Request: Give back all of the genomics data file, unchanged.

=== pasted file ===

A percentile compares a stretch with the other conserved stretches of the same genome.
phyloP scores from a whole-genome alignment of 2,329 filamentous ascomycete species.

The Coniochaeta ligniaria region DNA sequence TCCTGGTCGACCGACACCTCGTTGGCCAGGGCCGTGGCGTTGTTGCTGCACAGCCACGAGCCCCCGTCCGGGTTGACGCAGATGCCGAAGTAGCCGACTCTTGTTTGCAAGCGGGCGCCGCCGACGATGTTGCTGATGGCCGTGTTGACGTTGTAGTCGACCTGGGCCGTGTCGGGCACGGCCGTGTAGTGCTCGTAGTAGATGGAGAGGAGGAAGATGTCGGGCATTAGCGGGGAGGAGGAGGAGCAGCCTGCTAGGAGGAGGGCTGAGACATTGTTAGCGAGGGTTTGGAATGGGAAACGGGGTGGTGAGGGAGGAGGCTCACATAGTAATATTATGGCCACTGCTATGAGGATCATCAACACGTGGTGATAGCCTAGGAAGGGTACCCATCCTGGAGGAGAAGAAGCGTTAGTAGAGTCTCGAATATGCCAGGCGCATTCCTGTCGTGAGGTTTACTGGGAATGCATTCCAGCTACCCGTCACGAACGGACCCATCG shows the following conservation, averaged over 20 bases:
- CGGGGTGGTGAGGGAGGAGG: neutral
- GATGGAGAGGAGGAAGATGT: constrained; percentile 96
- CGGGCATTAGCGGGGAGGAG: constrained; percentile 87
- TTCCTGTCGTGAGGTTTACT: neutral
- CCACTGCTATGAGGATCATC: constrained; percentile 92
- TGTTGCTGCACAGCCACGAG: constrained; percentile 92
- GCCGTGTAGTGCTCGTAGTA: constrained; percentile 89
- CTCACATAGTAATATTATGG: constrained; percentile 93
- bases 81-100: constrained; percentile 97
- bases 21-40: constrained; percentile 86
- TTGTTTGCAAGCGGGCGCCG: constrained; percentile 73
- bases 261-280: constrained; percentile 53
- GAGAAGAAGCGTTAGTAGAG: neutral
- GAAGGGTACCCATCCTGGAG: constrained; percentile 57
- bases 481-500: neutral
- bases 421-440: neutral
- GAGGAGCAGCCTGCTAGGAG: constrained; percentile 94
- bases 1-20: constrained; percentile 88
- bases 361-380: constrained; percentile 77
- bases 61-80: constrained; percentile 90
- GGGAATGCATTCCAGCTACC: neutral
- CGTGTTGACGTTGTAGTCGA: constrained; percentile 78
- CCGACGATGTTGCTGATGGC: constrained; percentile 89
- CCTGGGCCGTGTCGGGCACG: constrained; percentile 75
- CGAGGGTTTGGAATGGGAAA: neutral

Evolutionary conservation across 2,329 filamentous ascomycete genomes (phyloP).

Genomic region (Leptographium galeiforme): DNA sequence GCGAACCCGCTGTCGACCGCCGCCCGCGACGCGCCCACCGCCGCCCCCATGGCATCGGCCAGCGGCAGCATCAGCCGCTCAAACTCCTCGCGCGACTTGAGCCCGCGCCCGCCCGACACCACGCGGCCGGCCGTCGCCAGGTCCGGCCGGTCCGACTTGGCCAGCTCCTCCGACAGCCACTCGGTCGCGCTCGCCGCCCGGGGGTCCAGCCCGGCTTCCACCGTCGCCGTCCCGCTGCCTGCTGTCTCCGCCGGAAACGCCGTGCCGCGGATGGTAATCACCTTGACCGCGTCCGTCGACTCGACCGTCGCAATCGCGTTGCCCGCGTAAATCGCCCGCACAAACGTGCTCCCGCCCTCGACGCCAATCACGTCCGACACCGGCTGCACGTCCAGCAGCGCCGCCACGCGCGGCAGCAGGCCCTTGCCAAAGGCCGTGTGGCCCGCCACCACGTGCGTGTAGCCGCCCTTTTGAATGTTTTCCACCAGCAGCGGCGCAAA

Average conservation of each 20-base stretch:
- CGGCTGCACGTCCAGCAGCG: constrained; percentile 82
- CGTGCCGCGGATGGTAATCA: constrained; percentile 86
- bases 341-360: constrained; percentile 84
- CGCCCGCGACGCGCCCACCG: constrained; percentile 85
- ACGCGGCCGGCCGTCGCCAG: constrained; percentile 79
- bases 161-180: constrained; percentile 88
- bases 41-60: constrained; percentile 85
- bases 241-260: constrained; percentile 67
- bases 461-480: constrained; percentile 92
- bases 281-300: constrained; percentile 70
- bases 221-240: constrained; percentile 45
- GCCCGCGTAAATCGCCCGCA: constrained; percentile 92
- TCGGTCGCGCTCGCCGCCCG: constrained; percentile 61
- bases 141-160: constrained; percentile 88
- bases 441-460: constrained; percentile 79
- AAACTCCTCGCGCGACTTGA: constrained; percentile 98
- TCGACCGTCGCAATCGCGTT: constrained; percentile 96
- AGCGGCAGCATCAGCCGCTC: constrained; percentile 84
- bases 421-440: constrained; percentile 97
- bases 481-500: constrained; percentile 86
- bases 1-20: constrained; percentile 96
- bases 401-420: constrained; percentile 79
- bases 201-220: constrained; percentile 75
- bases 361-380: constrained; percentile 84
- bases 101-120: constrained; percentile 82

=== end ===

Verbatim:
A percentile compares a stretch with the other conserved stretches of the same genome.
phyloP scores from a whole-genome alignment of 2,329 filamentous ascomycete species.

The Coniochaeta ligniaria region DNA sequence TCCTGGTCGACCGACACCTCGTTGGCCAGGGCCGTGGCGTTGTTGCTGCACAGCCACGAGCCCCCGTCCGGGTTGACGCAGATGCCGAAGTAGCCGACTCTTGTTTGCAAGCGGGCGCCGCCGACGATGTTGCTGATGGCCGTGTTGACGTTGTAGTCGACCTGGGCCGTGTCGGGCACGGCCGTGTAGTGCTCGTAGTAGATGGAGAGGAGGAAGATGTCGGGCATTAGCGGGGAGGAGGAGGAGCAGCCTGCTAGGAGGAGGGCTGAGACATTGTTAGCGAGGGTTTGGAATGGGAAACGGGGTGGTGAGGGAGGAGGCTCACATAGTAATATTATGGCCACTGCTATGAGGATCATCAACACGTGGTGATAGCCTAGGAAGGGTACCCATCCTGGAGGAGAAGAAGCGTTAGTAGAGTCTCGAATATGCCAGGCGCATTCCTGTCGTGAGGTTTACTGGGAATGCATTCCAGCTACCCGTCACGAACGGACCCATCG shows the following conservation, averaged over 20 bases:
- CGGGGTGGTGAGGGAGGAGG: neutral
- GATGGAGAGGAGGAAGATGT: constrained; percentile 96
- CGGGCATTAGCGGGGAGGAG: constrained; percentile 87
- TTCCTGTCGTGAGGTTTACT: neutral
- CCACTGCTATGAGGATCATC: constrained; percentile 92
- TGTTGCTGCACAGCCACGAG: constrained; percentile 92
- GCCGTGTAGTGCTCGTAGTA: constrained; percentile 89
- CTCACATAGTAATATTATGG: constrained; percentile 93
- bases 81-100: constrained; percentile 97
- bases 21-40: constrained; percentile 86
- TTGTTTGCAAGCGGGCGCCG: constrained; percentile 73
- bases 261-280: constrained; percentile 53
- GAGAAGAAGCGTTAGTAGAG: neutral
- GAAGGGTACCCATCCTGGAG: constrained; percentile 57
- bases 481-500: neutral
- bases 421-440: neutral
- GAGGAGCAGCCTGCTAGGAG: constrained; percentile 94
- bases 1-20: constrained; percentile 88
- bases 361-380: constrained; percentile 77
- bases 61-80: constrained; percentile 90
- GGGAATGCATTCCAGCTACC: neutral
- CGTGTTGACGTTGTAGTCGA: constrained; percentile 78
- CCGACGATGTTGCTGATGGC: constrained; percentile 89
- CCTGGGCCGTGTCGGGCACG: constrained; percentile 75
- CGAGGGTTTGGAATGGGAAA: neutral

Evolutionary conservation across 2,329 filamentous ascomycete genomes (phyloP).

Genomic region (Leptographium galeiforme): DNA sequence GCGAACCCGCTGTCGACCGCCGCCCGCGACGCGCCCACCGCCGCCCCCATGGCATCGGCCAGCGGCAGCATCAGCCGCTCAAACTCCTCGCGCGACTTGAGCCCGCGCCCGCCCGACACCACGCGGCCGGCCGTCGCCAGGTCCGGCCGGTCCGACTTGGCCAGCTCCTCCGACAGCCACTCGGTCGCGCTCGCCGCCCGGGGGTCCAGCCCGGCTTCCACCGTCGCCGTCCCGCTGCCTGCTGTCTCCGCCGGAAACGCCGTGCCGCGGATGGTAATCACCTTGACCGCGTCCGTCGACTCGACCGTCGCAATCGCGTTGCCCGCGTAAATCGCCCGCACAAACGTGCTCCCGCCCTCGACGCCAATCACGTCCGACACCGGCTGCACGTCCAGCAGCGCCGCCACGCGCGGCAGCAGGCCCTTGCCAAAGGCCGTGTGGCCCGCCACCACGTGCGTGTAGCCGCCCTTTTGAATGTTTTCCACCAGCAGCGGCGCAAA

Average conservation of each 20-base stretch:
- CGGCTGCACGTCCAGCAGCG: constrained; percentile 82
- CGTGCCGCGGATGGTAATCA: constrained; percentile 86
- bases 341-360: constrained; percentile 84
- CGCCCGCGACGCGCCCACCG: constrained; percentile 85
- ACGCGGCCGGCCGTCGCCAG: constrained; percentile 79
- bases 161-180: constrained; percentile 88
- bases 41-60: constrained; percentile 85
- bases 241-260: constrained; percentile 67
- bases 461-480: constrained; percentile 92
- bases 281-300: constrained; percentile 70
- bases 221-240: constrained; percentile 45
- GCCCGCGTAAATCGCCCGCA: constrained; percentile 92
- TCGGTCGCGCTCGCCGCCCG: constrained; percentile 61
- bases 141-160: constrained; percentile 88
- bases 441-460: constrained; percentile 79
- AAACTCCTCGCGCGACTTGA: constrained; percentile 98
- TCGACCGTCGCAATCGCGTT: constrained; percentile 96
- AGCGGCAGCATCAGCCGCTC: constrained; percentile 84
- bases 421-440: constrained; percentile 97
- bases 481-500: constrained; percentile 86
- bases 1-20: constrained; percentile 96
- bases 401-420: constrained; percentile 79
- bases 201-220: constrained; percentile 75
- bases 361-380: constrained; percentile 84
- bases 101-120: constrained; percentile 82